When I first was lucky enough to be involved with IndyCar racing, there was a guy like Rick Mears who raced Indy cars, and I have enormous respect for what he accomplished and who he is today and the integrity of how he represents the sport, and I think that's what Dario does extremely well. He represents the integrity of our sport, the support of IndyCar racing, particularly oval IndyCar racing, and I think he guards and very much defines the lineage that he represents in terms of IndyCar champions, and that's why it's great to be around drivers like Dario and Scott Dixon and all the others that have done this. Will Power certainly represents that already with what he's accomplished. He's very special in what he does. Dario is very special at what he does, and it makes it fun to be part of IndyCar racing when you can be associated with guys like that.
Q. With Vegas being kind of a brand-new track for a championship race, how does that change your strategy going into the weekend?
MIKE HULL: Thanks for the question. I think that it allows us to bear down on what we need to do. It's a one-and-a-half-mile oval, so certainly some people would think that's the same as a lot of the other racetracks where we race. But I think Las Vegas is going to provide personality, the kind of personality for a racetrack that will be new and different for us.
The second thing is there's going to be 34 racecars represented at Las Vegas, and I think that provides complexity that we haven't seen for quite a long time. And I don't think in fairness you can say it's like Indianapolis that has 33. So that in itself will be a huge challenge for everybody involved, not only Will and Dario but the other people that are involved in racing at the racetrack.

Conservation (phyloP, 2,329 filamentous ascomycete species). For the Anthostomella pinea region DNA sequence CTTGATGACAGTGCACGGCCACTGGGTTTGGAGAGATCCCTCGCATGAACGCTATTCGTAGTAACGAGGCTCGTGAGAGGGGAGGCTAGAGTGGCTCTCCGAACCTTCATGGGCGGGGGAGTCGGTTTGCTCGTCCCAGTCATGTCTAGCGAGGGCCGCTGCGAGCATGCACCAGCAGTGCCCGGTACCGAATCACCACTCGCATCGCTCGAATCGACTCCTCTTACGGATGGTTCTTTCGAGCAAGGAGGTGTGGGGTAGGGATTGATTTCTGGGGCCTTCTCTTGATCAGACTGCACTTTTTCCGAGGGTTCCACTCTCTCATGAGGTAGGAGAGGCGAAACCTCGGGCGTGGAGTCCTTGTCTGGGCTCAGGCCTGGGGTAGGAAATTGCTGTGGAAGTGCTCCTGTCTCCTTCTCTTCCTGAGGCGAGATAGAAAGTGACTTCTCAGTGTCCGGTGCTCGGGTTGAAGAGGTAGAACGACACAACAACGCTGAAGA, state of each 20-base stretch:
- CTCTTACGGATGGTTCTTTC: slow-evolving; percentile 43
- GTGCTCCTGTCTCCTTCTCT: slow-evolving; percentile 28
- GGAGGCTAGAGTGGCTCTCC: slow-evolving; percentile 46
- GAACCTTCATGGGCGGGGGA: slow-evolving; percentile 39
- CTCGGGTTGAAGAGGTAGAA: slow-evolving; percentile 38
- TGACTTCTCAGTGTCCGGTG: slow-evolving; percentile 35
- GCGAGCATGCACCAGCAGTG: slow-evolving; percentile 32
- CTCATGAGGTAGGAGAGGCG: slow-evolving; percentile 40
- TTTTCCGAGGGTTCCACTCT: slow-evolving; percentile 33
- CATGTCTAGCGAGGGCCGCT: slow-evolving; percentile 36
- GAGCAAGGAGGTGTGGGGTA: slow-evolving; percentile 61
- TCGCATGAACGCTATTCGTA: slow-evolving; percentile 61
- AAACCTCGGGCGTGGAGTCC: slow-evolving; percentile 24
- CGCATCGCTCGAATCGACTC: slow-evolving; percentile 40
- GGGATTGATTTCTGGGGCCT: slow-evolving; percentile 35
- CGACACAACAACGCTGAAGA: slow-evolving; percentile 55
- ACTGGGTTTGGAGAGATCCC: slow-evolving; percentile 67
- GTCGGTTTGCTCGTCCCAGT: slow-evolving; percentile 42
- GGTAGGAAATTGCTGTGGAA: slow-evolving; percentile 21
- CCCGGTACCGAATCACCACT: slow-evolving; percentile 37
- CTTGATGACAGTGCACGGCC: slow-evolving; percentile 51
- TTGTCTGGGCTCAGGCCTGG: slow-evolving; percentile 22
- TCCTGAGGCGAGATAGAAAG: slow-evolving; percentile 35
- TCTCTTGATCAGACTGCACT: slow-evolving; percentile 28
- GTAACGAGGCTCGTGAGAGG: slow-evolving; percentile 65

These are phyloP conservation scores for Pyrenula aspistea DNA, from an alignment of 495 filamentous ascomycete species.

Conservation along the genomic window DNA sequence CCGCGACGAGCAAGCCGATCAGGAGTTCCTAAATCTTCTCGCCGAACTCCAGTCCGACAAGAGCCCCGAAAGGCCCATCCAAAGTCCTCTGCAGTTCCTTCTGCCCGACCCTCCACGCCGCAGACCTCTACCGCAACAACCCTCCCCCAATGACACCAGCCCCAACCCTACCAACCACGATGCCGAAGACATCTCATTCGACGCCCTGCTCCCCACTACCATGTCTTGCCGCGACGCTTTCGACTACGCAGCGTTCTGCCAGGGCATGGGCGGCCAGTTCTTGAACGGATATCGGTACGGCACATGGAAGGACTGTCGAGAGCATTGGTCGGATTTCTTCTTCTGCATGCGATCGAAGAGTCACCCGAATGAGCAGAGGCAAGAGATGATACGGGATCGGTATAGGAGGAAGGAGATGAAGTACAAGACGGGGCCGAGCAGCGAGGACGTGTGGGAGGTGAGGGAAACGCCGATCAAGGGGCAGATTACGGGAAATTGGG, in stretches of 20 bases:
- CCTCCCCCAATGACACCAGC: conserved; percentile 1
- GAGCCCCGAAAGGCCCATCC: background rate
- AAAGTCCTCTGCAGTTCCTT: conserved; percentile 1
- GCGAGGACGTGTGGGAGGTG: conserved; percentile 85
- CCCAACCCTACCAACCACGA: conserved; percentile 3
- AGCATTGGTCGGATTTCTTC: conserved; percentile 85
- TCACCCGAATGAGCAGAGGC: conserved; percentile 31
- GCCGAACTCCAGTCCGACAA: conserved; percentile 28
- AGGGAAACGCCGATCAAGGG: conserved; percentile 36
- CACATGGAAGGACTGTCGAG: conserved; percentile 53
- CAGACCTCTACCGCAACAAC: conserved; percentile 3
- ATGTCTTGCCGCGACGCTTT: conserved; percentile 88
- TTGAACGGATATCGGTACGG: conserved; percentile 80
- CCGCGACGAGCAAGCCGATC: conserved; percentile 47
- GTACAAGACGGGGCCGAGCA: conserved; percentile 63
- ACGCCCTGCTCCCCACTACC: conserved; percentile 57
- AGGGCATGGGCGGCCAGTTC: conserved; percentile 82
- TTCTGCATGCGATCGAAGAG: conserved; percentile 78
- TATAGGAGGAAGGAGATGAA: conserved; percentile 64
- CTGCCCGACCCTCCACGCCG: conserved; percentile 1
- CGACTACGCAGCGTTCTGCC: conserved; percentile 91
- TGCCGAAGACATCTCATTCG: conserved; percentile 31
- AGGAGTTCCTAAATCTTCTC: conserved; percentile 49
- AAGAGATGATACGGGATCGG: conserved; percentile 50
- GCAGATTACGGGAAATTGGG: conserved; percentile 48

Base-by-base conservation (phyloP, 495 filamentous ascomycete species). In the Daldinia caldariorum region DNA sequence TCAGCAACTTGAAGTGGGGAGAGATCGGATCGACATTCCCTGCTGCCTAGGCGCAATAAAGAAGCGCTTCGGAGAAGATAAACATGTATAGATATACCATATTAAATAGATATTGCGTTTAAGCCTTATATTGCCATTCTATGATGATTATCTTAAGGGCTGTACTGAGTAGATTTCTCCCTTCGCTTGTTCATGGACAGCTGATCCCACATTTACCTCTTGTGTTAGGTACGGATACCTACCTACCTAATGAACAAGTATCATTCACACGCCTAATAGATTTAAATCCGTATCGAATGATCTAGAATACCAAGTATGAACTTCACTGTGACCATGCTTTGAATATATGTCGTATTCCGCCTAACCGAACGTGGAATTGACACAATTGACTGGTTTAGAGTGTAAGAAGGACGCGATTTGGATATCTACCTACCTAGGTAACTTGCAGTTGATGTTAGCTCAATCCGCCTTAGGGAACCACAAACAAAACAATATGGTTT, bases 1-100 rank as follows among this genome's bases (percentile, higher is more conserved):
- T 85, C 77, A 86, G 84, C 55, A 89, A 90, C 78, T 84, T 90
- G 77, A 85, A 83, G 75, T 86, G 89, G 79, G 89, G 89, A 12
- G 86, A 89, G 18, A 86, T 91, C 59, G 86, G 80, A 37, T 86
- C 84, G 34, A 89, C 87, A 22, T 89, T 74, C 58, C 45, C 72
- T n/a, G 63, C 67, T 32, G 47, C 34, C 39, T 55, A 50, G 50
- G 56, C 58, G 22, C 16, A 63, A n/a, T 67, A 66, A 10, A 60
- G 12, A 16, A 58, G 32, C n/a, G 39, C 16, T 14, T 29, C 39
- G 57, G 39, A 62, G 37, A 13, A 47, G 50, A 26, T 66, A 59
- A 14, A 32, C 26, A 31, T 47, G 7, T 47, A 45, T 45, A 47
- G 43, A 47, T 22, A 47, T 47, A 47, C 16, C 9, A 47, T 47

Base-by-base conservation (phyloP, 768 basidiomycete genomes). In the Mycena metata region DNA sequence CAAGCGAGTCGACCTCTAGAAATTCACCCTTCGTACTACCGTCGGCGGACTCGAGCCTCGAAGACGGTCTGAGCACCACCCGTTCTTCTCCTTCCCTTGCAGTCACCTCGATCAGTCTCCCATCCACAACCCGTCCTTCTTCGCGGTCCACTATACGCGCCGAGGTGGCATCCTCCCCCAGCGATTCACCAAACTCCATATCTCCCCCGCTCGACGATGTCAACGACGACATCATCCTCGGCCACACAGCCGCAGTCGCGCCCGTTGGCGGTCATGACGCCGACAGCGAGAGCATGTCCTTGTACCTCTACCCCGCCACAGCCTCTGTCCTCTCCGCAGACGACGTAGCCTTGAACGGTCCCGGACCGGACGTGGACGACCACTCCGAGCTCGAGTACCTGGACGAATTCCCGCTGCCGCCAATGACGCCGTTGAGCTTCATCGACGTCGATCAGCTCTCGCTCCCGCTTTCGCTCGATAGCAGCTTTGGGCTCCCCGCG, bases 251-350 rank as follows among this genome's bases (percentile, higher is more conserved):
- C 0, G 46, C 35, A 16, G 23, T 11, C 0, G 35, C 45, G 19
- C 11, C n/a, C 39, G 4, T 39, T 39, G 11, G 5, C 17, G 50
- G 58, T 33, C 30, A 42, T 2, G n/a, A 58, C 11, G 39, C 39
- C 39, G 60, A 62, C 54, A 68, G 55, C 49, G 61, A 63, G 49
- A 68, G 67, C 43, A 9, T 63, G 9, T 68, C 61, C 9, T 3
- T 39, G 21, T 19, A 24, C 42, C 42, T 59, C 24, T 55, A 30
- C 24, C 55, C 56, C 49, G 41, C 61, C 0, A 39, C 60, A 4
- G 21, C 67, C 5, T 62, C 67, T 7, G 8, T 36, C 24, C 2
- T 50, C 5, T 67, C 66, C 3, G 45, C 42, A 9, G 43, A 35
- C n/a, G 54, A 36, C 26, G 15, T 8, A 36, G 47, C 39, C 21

Q. In other series like NASCAR, there's a lot of movement among crew members – Hendrick and Roush crew tend to migrate between each other. Does that happen very much with you guys? I would assume the physical distance between the Penske and the Ganassi shops probably precludes that. Has there been much crossover in terms of the rank and file in each of your IndyCar organizations?
TIM CINDRIC: I think both of our organizations, when you look at the amount of tenure that both teams have is quite extensive. There's those that move around, and yeah, there's guys on our team that have been in the Ganassi organization and vice versa. It's probably certainly not the norm. Obviously, we're not in the same city and have never been in the same city, so that makes it a bit more difficult for employees and so forth to have options in that way.
But I think that if you provide a good place that's difficult to get into and hard to leave, then you make your own bed in terms of keeping employees over a long period of time.
MIKE HULL: Yeah, I think we're lucky in our case, and I know Tim is in his case, that we have other teams that are under the same roof, and we have a lot – we do have some movement where we can provide opportunity for guys to expand their horizons and be promoted within, with four IndyCar entries under our roof as well as a Rolex Sports Car entry, we do move people around.
We've lost a couple of pretty good people to Penske, one being Sean Hanrahan, who's worked over there for a long time that did a great job for us. And maybe in a way we're lucky we're separated geographically because it allows us to not necessarily worry about people wanting to move to North Carolina from Indianapolis, and that's not all bad.